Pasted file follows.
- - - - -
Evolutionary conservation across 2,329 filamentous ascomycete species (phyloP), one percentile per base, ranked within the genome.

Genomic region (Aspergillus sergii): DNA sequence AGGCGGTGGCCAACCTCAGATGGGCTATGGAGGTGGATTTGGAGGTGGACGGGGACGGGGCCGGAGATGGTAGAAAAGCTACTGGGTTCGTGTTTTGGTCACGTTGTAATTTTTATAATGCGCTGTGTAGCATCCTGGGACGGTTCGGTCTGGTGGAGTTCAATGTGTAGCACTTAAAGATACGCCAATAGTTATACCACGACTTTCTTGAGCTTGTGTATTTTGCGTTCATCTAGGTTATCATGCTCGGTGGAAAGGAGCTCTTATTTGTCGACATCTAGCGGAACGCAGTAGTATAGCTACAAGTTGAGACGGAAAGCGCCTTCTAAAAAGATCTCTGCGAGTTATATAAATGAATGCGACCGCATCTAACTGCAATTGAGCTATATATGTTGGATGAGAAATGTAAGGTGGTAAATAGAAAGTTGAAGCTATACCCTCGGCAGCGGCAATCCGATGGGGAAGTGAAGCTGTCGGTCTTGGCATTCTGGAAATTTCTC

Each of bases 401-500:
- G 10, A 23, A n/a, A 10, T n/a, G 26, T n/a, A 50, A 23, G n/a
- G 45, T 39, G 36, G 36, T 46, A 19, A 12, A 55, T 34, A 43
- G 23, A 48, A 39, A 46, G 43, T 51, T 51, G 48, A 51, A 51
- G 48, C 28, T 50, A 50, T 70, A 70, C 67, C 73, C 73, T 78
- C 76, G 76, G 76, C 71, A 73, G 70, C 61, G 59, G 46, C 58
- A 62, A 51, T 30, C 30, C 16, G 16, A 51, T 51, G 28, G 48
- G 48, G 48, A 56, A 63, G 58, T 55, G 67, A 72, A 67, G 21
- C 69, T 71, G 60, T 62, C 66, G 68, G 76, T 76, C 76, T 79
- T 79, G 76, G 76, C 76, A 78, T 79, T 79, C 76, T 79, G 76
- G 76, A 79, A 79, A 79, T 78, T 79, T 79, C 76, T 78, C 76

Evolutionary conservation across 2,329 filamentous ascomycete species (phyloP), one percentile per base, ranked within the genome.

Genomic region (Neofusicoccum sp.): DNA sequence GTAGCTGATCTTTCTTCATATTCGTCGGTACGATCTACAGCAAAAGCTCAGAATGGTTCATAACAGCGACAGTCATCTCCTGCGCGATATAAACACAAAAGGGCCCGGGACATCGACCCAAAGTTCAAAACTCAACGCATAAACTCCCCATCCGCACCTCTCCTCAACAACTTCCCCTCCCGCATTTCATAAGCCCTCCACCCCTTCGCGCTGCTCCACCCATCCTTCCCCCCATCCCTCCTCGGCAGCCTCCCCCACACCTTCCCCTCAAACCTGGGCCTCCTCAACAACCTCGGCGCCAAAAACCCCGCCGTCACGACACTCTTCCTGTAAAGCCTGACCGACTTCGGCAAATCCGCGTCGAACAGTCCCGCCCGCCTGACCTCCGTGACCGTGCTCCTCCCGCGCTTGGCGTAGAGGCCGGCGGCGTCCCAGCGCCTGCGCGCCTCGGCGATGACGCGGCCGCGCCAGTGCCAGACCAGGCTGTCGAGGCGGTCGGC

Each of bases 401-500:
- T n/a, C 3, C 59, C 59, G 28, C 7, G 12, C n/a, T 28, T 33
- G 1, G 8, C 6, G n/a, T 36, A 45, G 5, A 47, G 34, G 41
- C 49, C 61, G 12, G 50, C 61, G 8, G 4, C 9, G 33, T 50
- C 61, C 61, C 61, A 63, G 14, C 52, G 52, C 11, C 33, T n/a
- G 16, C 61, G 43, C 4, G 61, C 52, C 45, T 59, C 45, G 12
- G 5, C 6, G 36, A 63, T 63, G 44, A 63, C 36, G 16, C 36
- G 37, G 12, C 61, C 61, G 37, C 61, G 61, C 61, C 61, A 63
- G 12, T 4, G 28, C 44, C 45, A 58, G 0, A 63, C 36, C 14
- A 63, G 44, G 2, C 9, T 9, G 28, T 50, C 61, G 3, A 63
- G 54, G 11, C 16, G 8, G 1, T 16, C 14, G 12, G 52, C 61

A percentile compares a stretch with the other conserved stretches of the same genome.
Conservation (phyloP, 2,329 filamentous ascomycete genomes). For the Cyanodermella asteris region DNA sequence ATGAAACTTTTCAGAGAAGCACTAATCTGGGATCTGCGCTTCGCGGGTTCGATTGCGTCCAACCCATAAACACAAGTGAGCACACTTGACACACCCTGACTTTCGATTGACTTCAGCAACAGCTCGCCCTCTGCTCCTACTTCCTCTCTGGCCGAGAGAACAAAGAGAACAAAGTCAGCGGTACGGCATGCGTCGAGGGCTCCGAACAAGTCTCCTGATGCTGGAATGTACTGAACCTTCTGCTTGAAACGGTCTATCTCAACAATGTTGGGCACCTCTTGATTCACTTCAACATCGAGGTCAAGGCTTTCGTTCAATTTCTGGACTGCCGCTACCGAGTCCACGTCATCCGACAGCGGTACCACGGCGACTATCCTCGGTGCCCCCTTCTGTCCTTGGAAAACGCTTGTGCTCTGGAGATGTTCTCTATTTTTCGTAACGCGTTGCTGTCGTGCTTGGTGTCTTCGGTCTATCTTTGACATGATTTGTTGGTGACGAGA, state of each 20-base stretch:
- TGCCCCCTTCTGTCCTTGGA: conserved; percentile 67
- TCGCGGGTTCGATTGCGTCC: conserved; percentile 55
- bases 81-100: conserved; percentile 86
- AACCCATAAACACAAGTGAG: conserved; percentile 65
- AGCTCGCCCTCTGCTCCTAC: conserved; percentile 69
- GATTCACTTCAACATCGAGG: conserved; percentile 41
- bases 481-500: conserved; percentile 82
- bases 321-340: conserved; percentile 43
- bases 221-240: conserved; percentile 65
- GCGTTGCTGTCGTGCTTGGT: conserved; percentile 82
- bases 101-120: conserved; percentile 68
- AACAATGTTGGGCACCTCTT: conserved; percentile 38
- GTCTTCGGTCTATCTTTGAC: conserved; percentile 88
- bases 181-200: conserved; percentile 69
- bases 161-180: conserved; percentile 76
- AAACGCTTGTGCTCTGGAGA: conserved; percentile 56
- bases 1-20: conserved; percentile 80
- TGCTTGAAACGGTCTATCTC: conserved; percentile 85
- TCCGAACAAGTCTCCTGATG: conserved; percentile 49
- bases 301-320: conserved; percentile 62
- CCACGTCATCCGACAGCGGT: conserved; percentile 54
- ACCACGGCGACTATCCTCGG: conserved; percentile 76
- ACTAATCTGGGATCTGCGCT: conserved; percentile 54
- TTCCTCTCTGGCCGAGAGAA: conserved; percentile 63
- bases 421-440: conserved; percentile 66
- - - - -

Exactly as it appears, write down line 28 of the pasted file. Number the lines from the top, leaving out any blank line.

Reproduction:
Conservation (phyloP, 2,329 filamentous ascomycete genomes). For the Cyanodermella asteris region DNA sequence ATGAAACTTTTCAGAGAAGCACTAATCTGGGATCTGCGCTTCGCGGGTTCGATTGCGTCCAACCCATAAACACAAGTGAGCACACTTGACACACCCTGACTTTCGATTGACTTCAGCAACAGCTCGCCCTCTGCTCCTACTTCCTCTCTGGCCGAGAGAACAAAGAGAACAAAGTCAGCGGTACGGCATGCGTCGAGGGCTCCGAACAAGTCTCCTGATGCTGGAATGTACTGAACCTTCTGCTTGAAACGGTCTATCTCAACAATGTTGGGCACCTCTTGATTCACTTCAACATCGAGGTCAAGGCTTTCGTTCAATTTCTGGACTGCCGCTACCGAGTCCACGTCATCCGACAGCGGTACCACGGCGACTATCCTCGGTGCCCCCTTCTGTCCTTGGAAAACGCTTGTGCTCTGGAGATGTTCTCTATTTTTCGTAACGCGTTGCTGTCGTGCTTGGTGTCTTCGGTCTATCTTTGACATGATTTGTTGGTGACGAGA, state of each 20-base stretch: